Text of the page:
In 2000, Pope John Paul II was not “struck with senile dementia”—as the Turkish newspaper Milliyet headlined6—when he issued a joint declaration in English with the Catholicos of All Armenians Karekin II during the latter’s visit to the Vatican, and stated: “The Armenian Genocide, which began the century, was a prologue to horrors that would follow.”7 On Sept. 26, 2001, in a short speech given in Yerevan at the Genocide Memorial on the hill of Tzitzernakaberd, the head of the Roman Catholic Church said, “We are appalled by the terrible violence done to the Armenian people, and dismayed that the world still knows such inhumanity,” and read the following prayer in English:
“O Judge of the living and the dead, have mercy on us!
Listen, O Lord, to the lament that rises from this place,
to the call of the dead from the depths of the Metz Yeghérn,
the cry of innocent blood that pleads like the blood of Abel,
like Rachel weeping for her children because they are no more.”
The English version of L’Osservatore Romano, the semi-official newspaper of the Vatican, quoted the prayer and gave the literal translation of Metz Yeghérn for the benefit of its readers: “great crime or great evil.”8 The Pope used the same transliteration found in Mutafian’s book (in its fifth print by 2010), which contained a postface by Rev. Zekiyan.
But it is here where the comedy of errors begins. The BBC rushed to report the same day of the prayer that, “The Pope has skirted controversy [with Turkey] on his visit to Armenia by avoiding the word ‘genocide’ in his prayers for those who died at the hands of Ottoman Turks… His use of the Armenian term, ‘Metz Yeghern,’ which means great calamity, to refer to the murders staved off the potential diplomatic storm which the word ‘genocide’ might have provoked from Turkey.” Its analyst Felix Corley repeated the equation “Metz Yeghern = big calamity,” and stated that it is “the term the Armenians have used which has the same resonance as ‘Shoah’ does for Jews.”9
The next day, a correspondent for the The New York Times reported: “In the end, the pope said nothing to whitewash the issue. … But in his remarks, in English, he used not the word ‘genocide’ but the Armenian term ‘metz yeghern.’ This signifies genocide to people here, but translates literally as ‘the big calamity.’ … Later in the day, Turkish officials said they were satisfied, in part because the word ‘Turk’ had not been mentioned, either. … Armenians had no complaints, either. At an ecumenical service tonight, Catholicos Karekin II, the Armenian Apostolic Church’s supreme patriarch, used the same term the pope had, ‘metz yeghern,’ in an address in Armenian, though the remarks distributed in English did translate the phrase as ‘genocide.’”10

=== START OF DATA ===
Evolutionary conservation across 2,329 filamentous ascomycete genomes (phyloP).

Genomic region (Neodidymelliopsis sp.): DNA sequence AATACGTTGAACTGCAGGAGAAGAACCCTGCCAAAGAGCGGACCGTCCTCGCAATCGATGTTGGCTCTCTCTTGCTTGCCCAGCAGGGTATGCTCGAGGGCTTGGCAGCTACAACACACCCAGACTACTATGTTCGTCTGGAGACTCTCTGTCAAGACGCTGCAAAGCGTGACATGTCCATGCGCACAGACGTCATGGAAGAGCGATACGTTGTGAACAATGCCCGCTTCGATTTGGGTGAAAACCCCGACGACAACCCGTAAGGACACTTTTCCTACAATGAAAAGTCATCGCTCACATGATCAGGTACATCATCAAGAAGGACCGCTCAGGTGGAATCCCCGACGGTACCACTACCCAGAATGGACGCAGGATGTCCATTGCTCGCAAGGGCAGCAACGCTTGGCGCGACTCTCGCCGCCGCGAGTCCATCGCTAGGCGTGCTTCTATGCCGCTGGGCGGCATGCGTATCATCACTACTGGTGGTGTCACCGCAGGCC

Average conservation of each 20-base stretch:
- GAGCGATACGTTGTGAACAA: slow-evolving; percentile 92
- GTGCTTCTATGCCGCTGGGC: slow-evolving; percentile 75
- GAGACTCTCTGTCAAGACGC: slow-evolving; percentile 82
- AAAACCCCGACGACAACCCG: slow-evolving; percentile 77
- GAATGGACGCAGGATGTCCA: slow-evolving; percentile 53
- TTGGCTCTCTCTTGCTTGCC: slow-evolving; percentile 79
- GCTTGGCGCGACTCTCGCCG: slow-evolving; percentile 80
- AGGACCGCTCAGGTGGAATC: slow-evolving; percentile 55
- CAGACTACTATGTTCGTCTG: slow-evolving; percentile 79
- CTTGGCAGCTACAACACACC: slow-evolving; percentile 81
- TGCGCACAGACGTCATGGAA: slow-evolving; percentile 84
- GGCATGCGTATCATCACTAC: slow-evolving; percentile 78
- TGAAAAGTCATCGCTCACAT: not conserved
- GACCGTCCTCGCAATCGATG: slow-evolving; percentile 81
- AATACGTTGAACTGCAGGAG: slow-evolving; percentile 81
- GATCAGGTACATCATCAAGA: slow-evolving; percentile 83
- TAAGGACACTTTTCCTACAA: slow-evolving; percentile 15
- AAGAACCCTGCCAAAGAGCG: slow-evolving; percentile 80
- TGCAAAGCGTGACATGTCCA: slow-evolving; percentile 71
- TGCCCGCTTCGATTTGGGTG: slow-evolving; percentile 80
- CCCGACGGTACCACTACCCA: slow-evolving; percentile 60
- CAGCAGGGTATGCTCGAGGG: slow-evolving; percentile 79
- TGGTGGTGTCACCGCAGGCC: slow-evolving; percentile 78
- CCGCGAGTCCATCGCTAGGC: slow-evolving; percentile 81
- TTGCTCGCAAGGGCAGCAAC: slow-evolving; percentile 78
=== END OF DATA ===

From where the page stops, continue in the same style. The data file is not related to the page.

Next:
But on the same day, The Guardian published an article that showed more of an understanding of the Armenian phrase: “The entire prayer was in English except for metz yeghern, which means great crime or great evil in Armenian. … For more than 75 years the Armenians have used metz yeghern to refer to what they say was genocide, a word coined during the second world war in response to the Holocaust. Some dictionaries say that over the years yeghern has come to mean genocide.”11 It was echoed in a dictionary of political and economic terms of Eastern Europe published in 2002: “Armenia, as an independent State since 1991, has lobbied persistently for ‘the Armenian genocide’ (Armenians use the term ‘metz yeghern,’ meaning great crime or great evil) to become an internationally accepted part of the historical record.”12
That same day, on Sept. 27, the Pope signed another joint declaration with the Catholicos of All Armenians that addressed “the extermination of a million and a half Armenian Christians, in what is generally referred to as the first genocide of the Twentieth Century.”13 His signature beneath the word “genocide” for the second time in less than a year was further proof of his full endorsement of the content and wording of the speech. The BBC failed to report it, while The New York Times did not consider it suited for all the news that’s fit to print.
The Armenian National Committee of America had taken note of the joint declaration and its use of the word “genocide,” and did not take offense to the Pope’s use of Medz Yeghern. Their press release that day was entitled, “Pope Condemns Armenian Genocide; Rejects Turkish Government Pressure,” and stated, “In a short speech at the Genocide Memorial the Pope noted that ‘The horrible violence that was brought onto the Armenians, repels us,’ and later referred to the Armenian Genocide, in Armenian, as the Medz Yeghern.”14